Imagine Carol Craven settling down. Since she established her gallery on the Island in 1996, she has relocated four times and continually added to her roster of significant names in fine art. Now celebrating her 15th year, Ms. Craven is at it again.
The Carol Craven Gallery has packed up and moved from the warehouse space on Breakdown Lane in Vineyard Haven, to a newly renovated, single-level, freestanding former house at 497 State Road in West Tisbury just past Up-Island Cronig’s.
“I’m never moving again,” Ms. Craven says, smiling.
And judging from the enthusiasm she expresses for this latest location, she just might mean it.
Ms. Craven and her late husband Dick visited the Island together for more than 20 years before moving here full-time in 1996 when Mr. Craven’s health was failing. She had worked in gallery management in New York City and also viewed the move as an opportunity to launch her own business.
“I had always fantasized about starting a gallery here,” she says, “and I believed that the Vineyard could sustain a serious gallery, not one that catered to tourists — no lobster pots or typical fare of a resort place. I wanted to represent the artists I adored.”
Utilizing her New York connections, as well as those on-Island, Ms. Craven opened her first location in West Tisbury, in the building that now houses Bananas. After one year, she relocated to a space next to Conroy’s Apothecary, also in West Tisbury, where she stayed for the following eight years. Then the move to Breakdown Lane (a name Ms. Craven still chuckles about), which lasted until last fall.
“The economy grew increasingly precarious, no one could find Breakdown Lane, and my assistant of eight years, Haven Cutler, decided she no longer wanted to work,” Ms. Craven says, explaining the decision to move again.
Island artist and long-time friend Kib Bramhall learned about the vacant house and called Ms. Craven. He’d shown his landscapes and still-life paintings at the Craven Gallery since its inception and thought the former single-family residence was “a terrific location.” Ms. Craven made the trek from New York in early spring to see it, and immediately signed on the dotted line.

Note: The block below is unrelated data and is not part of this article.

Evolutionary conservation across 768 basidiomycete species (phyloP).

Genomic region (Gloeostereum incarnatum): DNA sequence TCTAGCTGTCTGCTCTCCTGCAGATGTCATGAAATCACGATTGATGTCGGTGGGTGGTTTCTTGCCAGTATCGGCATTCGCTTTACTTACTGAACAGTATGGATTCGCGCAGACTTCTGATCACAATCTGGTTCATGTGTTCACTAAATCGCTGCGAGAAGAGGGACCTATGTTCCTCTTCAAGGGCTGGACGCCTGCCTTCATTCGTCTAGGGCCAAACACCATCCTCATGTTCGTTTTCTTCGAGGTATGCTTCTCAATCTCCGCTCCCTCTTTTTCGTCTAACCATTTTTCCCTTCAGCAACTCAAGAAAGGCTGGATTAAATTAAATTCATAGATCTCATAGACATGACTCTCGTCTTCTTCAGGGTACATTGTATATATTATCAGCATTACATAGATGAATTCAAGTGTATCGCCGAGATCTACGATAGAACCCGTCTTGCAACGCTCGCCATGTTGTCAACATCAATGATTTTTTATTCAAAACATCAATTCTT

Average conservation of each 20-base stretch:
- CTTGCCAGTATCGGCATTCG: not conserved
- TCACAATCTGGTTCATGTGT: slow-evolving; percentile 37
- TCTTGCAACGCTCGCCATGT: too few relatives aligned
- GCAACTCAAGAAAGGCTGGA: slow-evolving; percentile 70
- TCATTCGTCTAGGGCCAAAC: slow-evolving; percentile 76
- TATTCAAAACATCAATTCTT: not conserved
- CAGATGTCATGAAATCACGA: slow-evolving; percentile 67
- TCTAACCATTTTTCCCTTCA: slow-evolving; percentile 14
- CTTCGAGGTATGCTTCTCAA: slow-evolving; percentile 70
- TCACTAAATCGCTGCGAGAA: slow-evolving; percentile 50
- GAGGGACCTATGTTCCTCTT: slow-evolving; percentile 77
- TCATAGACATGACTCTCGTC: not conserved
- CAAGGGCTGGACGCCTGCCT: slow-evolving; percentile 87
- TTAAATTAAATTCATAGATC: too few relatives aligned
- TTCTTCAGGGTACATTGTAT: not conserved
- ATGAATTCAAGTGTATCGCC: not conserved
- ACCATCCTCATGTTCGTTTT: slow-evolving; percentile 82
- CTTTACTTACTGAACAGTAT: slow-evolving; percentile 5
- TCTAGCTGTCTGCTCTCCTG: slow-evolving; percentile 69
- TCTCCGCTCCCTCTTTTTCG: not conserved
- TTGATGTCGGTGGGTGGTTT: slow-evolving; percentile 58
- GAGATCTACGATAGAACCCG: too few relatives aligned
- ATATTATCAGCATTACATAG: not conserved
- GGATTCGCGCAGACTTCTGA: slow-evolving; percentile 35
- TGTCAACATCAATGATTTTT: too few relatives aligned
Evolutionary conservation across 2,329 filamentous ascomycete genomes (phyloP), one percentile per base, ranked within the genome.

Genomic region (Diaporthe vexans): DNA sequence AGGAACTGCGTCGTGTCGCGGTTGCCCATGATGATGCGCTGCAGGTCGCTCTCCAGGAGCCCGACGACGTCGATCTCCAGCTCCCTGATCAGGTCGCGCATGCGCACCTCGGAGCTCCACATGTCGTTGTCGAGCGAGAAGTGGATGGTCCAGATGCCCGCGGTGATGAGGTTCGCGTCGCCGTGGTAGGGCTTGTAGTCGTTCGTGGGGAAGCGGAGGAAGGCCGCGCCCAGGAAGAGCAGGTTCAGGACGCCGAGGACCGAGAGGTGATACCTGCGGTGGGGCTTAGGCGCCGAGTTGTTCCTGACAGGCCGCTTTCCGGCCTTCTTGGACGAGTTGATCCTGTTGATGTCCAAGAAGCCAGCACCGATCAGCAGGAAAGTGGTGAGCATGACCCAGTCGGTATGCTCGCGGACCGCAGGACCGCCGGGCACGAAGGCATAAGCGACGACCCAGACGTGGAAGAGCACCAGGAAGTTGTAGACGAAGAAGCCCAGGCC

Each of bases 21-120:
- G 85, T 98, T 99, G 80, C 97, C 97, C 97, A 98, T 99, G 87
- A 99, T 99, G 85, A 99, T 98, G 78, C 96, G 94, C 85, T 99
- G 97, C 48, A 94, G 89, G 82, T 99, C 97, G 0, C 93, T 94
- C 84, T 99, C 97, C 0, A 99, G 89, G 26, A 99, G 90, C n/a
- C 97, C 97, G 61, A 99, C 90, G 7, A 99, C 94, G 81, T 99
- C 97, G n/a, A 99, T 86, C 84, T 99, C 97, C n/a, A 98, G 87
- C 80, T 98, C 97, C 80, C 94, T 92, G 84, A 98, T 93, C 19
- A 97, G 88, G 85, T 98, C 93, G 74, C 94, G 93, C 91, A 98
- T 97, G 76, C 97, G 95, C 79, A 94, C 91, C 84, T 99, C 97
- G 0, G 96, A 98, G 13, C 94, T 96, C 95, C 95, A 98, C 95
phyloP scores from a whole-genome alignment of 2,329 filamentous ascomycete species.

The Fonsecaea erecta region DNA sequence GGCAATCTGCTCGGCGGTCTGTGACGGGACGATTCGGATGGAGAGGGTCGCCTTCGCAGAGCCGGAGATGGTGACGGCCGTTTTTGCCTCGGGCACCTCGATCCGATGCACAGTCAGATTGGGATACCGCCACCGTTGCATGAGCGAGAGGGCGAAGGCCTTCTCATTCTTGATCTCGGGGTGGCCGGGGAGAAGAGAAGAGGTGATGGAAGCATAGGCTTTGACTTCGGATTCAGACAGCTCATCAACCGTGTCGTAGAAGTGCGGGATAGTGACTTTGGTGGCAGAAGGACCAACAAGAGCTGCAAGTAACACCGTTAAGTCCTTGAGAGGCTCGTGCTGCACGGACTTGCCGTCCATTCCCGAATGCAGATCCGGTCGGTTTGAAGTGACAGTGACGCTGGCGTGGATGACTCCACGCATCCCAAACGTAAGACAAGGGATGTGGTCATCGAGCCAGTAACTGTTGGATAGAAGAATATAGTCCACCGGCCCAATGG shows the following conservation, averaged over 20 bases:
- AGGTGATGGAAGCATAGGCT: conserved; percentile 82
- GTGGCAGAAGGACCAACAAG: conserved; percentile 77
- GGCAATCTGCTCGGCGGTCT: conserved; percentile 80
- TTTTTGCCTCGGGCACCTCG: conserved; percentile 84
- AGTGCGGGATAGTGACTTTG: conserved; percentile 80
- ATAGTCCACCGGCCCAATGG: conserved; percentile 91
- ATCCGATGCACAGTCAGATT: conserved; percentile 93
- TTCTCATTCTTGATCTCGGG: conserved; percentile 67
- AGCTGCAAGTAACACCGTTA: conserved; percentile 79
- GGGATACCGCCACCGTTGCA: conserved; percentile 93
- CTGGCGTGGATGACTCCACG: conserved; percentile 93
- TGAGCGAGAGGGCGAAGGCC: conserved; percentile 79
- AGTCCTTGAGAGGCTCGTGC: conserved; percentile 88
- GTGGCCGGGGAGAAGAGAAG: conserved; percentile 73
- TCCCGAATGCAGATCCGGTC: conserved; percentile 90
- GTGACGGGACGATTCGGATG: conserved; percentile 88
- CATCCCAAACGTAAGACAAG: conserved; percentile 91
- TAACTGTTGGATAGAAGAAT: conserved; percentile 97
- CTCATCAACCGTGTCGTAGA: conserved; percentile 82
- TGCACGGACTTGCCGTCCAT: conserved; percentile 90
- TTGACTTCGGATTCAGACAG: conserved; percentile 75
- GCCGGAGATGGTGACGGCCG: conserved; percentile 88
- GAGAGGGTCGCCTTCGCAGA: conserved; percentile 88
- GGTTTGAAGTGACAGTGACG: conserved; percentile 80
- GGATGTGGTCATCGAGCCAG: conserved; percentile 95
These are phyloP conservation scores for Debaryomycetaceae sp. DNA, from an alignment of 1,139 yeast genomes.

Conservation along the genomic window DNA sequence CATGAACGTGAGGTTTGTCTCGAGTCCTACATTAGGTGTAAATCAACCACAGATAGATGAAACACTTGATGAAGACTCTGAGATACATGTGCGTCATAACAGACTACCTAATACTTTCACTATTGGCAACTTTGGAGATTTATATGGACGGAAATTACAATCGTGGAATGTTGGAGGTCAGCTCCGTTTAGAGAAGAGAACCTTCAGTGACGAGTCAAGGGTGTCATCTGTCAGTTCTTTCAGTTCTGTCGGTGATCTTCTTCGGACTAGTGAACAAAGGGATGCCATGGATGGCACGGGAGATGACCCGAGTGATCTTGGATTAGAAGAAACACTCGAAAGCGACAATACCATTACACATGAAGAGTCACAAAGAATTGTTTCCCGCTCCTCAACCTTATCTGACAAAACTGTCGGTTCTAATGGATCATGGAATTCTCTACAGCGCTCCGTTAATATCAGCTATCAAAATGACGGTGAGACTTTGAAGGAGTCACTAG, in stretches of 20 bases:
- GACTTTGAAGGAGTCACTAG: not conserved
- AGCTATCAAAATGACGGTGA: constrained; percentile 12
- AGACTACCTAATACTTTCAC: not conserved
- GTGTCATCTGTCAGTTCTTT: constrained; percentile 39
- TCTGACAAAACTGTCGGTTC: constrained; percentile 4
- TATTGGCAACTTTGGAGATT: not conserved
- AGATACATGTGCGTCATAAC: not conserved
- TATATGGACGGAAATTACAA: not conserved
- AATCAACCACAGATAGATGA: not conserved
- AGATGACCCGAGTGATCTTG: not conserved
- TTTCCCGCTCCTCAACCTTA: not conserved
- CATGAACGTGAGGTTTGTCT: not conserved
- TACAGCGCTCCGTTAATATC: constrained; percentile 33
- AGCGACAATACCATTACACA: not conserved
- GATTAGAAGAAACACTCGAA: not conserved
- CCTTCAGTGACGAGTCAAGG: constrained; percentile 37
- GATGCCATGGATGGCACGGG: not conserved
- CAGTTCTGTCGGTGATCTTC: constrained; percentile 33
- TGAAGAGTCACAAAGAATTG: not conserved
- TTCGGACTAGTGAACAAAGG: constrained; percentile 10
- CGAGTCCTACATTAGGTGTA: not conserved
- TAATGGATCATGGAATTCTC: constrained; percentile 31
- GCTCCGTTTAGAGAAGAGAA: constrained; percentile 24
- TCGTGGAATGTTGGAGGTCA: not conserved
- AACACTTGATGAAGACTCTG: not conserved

“I knew as soon as I walked in that it was perfect,” she says. “I felt at home. It has a really good vibe, for lack of a better term, and I could imagine how the paintings could work here.”
The new gallery’s 1,600 square feet consists of one large main room, along with three smaller areas. Floor-to-ceiling windows light the main gallery and a working fireplace gives the space a distinctly “homey” feel. “I think it will allow collectors an opportunity to see how a piece might appear in their own home environment,” Ms. Craven says.
She walks through the gallery describing each of the artists’ works as enthusiastically as if she were talking about her children.
The overall effect of the Craven Gallery is that of a deliberate yet eclectic blend of paintings, drawings, sculpture, and photography that forces the viewer to slow down to observe the mastery of artists at the top of their form and appreciate the accomplishments of newer artists. Regionalist master Thomas Hart Benton’s works hang near those of contemporary landscape painter Christie Scheele and Barbara Kassel’s very personal depictions of her New York City and Vineyard lives. The images of photographers Palmer Davis and Tim Coy are displayed along with Steven Assael’s drawing of a nude and Rita Stern’s mixed-media studies of dogs.
Ms. Craven says she finds being relatively inconspicuous a bonus, and being outside of town doesn’t seem to present any problems for her artists. She had already added an impressive list of new artists to her venue, including Wendy Weldon, James Langlois, Tim Coy, Fran Dropkin, Katherine Dilworth, and Jed Devine.
“I’d show with her no matter where she went,” says Kib Bramhall. “She’s known as a dealer handling high caliber work. People make an effort to find her.”
And painter Barbara Kassel concurs. “Carol has the energy, passion, joy, and expertise to draw people to her gallery.”
“I know my audience isn’t day-trippers or window shoppers,” Ms. Craven says. “I’d find Main Street anywhere exhausting. I never felt a family with ice cream cones was my audience. I’d be surprised if a serious collector who comes to the Island doesn’t know my name.”
Another major change for the Craven Gallery this season is the staff addition of Holly Alaimo, former owner of the Dragonfly Gallery in Oak Bluffs. It appears to be a partnership of mutual admiration.
“I always thought her gallery was top-notch,” says Ms. Alaimo, “with masterpieces you’d expect to find only in a museum. She’s so knowledgeable about art and so energetic, it really is something to watch her. She seems omnipresent.”
The Carol Craven Gallery, 497 State Road, West Tisbury. Opening receptions on designated Sunday evenings through the summer. Wednesdays through Saturdays, 11am to 5 pm, and by appointment. 508-693-3535.